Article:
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Jenkins board adopts drug plan, honors late leader Narramore



An opioid drug overdose will not necessarily result in death at Jenkins schools after the Jenkins Board of Education voted to adopt a policy revision that will allow for the use of the anti-overdose drug Naloxone (pharmaceutical brand name Narcan) at the schools.

The issue was raised at the September meeting by School Nurse Lisa Collins, who asked the board to approve keeping the drug on hand. Superintendent Mike Genton presented the board with a draft of the Kentucky School Board Association-recommended policy at last month’s meeting.

According to Narcan.com, Narcan (naloxone HCl) Nasal Spray is the first and only Food and Drug Administration approved nasal form of naloxone for the emergency treatment of an opioid overdose. Narcan Nasal Spray counteracts the life-threatening effects of opioid overdose and was developed for first responders, as well as family, friends, and caregivers. Narcan should be given right away and does not take the place of emergency medical care.

At the time of her presentation to the board, Collins said she had attended a seminar on using the product and that with the high incidence of opioid use in the area, it would be a sensible precaution to have it on hand. Superintendent Genton agreed, and proceeded to take the steps that led to Monday’s vote.

The board also heard a proposal from Misty Delph, who serves on the UNITE Board and works with the Kentucky Agency for Substance Abuse Policy in drug prevention efforts. Delph told the board she was asking permission to stage a faith-based program to provide statistics and present dramas from her church group to prevent student drug use and aid in the effort to prevent teen suicide.

The board and Superintendent Genton all agreed that it was a worthy effort, but they also pointed out that under the law, the school is not allowed to sponsor religious programs and that to be fair and comply with the law, it would be necessary for any effort to be “youth driven,” and not school sponsored. Genton told Delph if her church’s youth group would work with other students at JHS to get the effort underway, it would have a much better chance of succeeding and a youth-based group would also have more options.

The board also discussed reinstating club periods, which had been abandoned to accommodate the schedule, during the short-lived experiment of having JHS students attend Wise County Vocational School. Several board members suggested a UNITE club to prevent drug use and board member Brenda DePriest, a retired Jenkins teacher, said she had sponsored the Beta Club (a student honor society) during her teaching career at Jenkins and she thought that was also an excellent activity for students.

In other business, the board honored the memory of longtime board chairman Durward Narramore Jr., who served on the school board for 22 years, and died in October. Vice Chairman Eileen Sanders read the proclamation in his honor and presented it on a plaque to Narramore’s widow, Debbie. Other family members joined her for the ceremony, including Richard and Margaret Lewis, and Timmy Lewis.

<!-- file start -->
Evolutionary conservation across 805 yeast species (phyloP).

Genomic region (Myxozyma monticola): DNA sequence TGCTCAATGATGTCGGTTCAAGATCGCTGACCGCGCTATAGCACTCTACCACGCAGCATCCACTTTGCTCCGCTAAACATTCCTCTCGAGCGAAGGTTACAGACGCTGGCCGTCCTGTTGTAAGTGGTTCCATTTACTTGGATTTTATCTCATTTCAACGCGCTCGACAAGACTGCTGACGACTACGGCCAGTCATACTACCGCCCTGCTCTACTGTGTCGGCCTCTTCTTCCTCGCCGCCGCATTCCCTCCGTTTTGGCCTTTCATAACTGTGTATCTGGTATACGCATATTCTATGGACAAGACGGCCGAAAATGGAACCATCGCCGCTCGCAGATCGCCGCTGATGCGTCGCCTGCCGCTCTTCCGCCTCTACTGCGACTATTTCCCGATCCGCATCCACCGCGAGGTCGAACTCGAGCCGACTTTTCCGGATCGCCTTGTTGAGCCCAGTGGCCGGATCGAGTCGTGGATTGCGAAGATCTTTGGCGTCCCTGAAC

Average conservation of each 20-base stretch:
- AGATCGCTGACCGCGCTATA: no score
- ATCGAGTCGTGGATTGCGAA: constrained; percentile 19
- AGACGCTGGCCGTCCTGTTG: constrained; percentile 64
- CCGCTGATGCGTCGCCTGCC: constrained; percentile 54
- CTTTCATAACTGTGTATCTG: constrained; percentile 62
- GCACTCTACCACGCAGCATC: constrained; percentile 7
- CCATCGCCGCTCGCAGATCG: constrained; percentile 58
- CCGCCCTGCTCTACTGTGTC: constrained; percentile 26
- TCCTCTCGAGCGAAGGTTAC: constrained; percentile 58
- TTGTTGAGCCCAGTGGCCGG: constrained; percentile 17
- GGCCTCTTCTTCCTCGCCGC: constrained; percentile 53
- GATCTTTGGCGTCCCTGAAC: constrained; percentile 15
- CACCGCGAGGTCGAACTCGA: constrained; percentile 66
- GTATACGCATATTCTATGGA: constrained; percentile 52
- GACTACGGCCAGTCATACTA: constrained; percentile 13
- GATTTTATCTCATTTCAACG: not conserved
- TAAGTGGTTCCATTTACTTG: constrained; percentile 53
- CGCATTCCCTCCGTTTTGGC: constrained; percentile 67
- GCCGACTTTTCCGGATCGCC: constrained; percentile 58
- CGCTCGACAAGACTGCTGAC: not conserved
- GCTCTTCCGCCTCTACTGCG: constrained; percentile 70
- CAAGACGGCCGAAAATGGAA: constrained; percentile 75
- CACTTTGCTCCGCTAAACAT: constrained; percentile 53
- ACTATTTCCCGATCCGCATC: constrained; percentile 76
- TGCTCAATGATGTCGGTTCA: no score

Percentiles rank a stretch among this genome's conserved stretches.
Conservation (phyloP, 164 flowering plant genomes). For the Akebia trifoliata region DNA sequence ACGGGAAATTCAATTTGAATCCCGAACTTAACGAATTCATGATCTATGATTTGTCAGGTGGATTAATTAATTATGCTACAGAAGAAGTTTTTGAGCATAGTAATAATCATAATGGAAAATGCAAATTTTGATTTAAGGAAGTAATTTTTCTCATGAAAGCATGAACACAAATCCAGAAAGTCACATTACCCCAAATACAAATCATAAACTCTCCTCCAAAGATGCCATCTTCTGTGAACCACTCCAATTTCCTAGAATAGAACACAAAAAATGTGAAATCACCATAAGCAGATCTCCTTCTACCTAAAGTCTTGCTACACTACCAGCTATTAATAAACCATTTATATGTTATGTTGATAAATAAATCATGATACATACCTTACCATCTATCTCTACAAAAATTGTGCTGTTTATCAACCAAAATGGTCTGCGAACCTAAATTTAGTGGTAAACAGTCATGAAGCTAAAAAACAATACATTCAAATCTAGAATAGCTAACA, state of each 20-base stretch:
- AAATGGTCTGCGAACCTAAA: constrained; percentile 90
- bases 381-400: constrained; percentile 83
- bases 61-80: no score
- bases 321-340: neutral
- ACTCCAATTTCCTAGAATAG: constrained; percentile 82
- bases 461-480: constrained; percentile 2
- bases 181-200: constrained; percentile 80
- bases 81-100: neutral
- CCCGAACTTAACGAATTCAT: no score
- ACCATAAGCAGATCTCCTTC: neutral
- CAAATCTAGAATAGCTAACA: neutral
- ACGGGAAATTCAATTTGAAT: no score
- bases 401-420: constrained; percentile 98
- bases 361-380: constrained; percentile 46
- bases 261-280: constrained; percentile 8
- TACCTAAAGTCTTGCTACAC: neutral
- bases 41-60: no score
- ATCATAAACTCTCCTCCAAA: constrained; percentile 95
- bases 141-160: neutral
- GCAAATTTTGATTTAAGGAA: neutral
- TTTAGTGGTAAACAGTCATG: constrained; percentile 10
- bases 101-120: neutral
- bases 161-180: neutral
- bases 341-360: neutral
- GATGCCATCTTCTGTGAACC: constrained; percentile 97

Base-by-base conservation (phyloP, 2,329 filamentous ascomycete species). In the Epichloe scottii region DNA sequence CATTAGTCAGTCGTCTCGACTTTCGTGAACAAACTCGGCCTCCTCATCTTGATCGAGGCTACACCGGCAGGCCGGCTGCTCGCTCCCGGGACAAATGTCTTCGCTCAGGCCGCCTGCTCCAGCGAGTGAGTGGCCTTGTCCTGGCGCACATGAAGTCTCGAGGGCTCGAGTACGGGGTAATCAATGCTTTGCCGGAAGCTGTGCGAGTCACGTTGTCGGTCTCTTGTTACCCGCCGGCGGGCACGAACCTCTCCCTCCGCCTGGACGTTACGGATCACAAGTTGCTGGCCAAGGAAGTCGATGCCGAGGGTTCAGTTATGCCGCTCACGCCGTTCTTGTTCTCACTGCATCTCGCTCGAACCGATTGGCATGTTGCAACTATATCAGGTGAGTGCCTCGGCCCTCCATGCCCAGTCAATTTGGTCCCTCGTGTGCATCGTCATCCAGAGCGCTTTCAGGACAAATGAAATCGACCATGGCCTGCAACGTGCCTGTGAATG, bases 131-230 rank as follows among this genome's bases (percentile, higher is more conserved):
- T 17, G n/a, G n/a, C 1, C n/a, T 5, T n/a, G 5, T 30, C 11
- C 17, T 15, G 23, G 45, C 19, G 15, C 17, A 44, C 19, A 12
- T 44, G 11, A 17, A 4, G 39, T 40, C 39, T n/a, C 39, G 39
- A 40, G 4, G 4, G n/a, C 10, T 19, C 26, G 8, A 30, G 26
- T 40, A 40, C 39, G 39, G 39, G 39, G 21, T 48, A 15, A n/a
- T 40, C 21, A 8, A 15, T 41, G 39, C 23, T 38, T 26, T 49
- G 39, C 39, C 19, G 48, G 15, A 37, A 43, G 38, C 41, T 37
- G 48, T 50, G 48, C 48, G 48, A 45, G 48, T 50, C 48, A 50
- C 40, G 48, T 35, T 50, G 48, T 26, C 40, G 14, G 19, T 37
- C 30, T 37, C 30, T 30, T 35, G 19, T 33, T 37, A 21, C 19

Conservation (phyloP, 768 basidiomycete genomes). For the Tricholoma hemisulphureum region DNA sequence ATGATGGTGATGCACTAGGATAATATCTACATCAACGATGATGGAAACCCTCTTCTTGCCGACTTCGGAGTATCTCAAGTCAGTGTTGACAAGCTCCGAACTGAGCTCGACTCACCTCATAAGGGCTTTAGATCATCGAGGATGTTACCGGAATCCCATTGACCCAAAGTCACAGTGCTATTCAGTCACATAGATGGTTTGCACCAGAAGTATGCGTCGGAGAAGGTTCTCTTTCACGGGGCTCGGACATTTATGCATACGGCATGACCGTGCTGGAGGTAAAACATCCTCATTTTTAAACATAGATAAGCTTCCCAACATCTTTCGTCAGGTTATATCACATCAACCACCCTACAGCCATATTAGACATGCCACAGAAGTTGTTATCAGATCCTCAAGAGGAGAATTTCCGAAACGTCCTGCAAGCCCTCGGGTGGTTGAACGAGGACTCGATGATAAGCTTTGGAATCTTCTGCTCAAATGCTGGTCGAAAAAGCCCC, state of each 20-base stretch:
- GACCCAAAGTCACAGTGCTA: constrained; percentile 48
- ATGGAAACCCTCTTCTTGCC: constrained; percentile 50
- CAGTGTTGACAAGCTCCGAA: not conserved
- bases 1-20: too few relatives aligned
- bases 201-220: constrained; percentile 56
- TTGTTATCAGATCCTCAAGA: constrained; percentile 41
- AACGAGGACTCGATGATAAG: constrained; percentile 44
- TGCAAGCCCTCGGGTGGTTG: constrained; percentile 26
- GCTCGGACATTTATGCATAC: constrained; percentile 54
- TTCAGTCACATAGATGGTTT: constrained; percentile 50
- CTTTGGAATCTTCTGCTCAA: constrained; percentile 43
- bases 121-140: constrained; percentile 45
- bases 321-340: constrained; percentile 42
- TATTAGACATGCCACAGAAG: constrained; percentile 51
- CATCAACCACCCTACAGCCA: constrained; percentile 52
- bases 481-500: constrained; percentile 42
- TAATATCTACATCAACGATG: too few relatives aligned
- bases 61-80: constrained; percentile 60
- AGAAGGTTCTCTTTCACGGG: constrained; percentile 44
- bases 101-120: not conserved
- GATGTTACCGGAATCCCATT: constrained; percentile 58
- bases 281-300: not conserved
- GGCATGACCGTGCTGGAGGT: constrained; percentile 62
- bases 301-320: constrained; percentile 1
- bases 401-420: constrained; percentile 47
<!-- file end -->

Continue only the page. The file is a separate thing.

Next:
The board also honored the Jenkins volleyball team, which won the All A Regional Championship and went on to represent the school in the state tournament. Coach Amanda Anderson introduced Alyssa Rose, Trinity Beauparlant, Breaunna Rose, Carrie Ford, Makayla Briggs, MaKayla Elswick, Raina Ratliff, and Kayla Handshoe. Other players not present at the meeting are Haley Mullins, Paige Sexton, Morgan Hanson, Lilianna Mullins, Lexi Presley, McKinley Goodson, Makala Stambaugh, and Hannah Bormes.

JHS math teacher Thomas Pinion presented the high school campus report in the absence of Principal Eddie Whitaker and told the board that Jenkins students had a college visit from Berea College and students made a visit to Eastern Kentucky University, attended a career fair at Whitesburg KCTCS, and held a college fair earlier in the month. Students also heard a presentation on the dangers of tobacco use, and presentations on hygiene and healthy living. The MHS held a midterm open house to mark the end of the second nine weeks as well.

In other board business:

• District Finance Officer Candala Gibson reported that the general gund stands at $655,850.33 and that the audit is complete and will be presented at board’s December meeting.

• Superintendent Genton reported that attendance stands at 93.2 percent and enrollment is slightly down, to 448.

• The board also voted to allow the two dual-credit JHS/University of Pikeville students to drive their family cars to UPike on days that Jenkins Schools are closed, but UPike is open. The matter was on hold until the board attorney gave it his OK.

• Finance Officer Gibson presented the Kentucky Educational Technology first offer for technology assistance of $3,720. The board voted unanimously to accept the offer, which requires it to match the amount equally.



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